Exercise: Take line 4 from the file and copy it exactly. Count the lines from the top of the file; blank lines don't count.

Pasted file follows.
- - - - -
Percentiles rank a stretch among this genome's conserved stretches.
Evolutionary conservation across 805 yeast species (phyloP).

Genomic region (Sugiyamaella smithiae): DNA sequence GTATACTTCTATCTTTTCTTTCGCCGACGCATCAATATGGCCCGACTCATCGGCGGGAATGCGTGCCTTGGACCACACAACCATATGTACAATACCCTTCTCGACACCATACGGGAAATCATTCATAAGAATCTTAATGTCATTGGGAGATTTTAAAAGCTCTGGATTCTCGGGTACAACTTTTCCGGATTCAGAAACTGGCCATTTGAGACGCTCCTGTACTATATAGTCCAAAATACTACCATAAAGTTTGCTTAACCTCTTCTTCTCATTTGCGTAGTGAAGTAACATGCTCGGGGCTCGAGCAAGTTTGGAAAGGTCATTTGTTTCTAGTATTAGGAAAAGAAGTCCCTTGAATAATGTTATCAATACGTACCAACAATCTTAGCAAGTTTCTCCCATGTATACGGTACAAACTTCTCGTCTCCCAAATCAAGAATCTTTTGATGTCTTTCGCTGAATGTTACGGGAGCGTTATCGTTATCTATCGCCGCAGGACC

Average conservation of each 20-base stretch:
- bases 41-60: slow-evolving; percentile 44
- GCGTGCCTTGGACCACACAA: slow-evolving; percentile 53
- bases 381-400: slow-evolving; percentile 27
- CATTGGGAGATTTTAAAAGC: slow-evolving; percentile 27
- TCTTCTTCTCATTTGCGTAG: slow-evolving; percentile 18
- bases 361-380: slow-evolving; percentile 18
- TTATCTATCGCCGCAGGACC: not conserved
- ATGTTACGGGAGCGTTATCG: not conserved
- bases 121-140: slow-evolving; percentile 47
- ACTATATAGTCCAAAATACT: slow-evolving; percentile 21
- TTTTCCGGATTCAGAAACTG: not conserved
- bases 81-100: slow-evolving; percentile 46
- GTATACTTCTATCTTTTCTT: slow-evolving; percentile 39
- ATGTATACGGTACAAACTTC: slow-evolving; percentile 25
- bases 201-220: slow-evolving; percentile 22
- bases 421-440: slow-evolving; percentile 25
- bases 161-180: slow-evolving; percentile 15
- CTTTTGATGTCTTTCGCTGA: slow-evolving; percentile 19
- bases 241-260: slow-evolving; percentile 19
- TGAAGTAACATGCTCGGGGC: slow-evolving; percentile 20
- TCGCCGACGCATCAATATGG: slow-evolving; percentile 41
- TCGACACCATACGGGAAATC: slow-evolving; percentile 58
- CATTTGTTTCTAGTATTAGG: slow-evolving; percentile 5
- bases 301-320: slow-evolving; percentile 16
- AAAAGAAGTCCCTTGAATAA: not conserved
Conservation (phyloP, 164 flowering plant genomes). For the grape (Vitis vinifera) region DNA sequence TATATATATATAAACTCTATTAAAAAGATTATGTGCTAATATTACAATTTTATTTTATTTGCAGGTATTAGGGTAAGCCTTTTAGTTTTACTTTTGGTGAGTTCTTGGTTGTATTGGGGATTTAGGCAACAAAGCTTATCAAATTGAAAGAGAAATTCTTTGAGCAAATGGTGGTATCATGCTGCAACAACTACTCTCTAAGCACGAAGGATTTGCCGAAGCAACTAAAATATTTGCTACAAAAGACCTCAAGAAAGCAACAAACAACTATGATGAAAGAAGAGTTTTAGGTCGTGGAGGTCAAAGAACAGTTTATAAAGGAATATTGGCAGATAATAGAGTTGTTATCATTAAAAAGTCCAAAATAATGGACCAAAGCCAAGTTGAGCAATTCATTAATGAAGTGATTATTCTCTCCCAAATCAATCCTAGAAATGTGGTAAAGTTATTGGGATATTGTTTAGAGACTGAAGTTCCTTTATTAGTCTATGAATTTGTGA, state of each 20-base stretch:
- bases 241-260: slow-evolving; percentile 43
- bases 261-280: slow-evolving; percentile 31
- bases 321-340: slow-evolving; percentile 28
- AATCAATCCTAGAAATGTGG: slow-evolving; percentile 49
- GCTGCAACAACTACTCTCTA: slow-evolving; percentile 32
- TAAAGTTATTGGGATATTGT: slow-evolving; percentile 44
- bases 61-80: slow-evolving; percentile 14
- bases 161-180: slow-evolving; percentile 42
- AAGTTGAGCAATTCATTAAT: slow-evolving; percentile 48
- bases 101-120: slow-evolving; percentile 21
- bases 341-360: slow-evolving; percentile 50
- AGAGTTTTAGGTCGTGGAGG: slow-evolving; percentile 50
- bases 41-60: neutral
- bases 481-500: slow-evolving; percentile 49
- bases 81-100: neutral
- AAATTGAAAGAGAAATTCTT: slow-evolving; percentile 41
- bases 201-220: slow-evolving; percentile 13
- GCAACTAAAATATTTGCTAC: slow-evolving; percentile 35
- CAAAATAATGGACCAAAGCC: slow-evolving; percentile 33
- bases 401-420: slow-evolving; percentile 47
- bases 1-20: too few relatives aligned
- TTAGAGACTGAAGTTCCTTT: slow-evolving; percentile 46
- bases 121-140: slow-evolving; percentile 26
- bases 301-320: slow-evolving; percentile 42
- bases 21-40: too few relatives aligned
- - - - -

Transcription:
Average conservation of each 20-base stretch: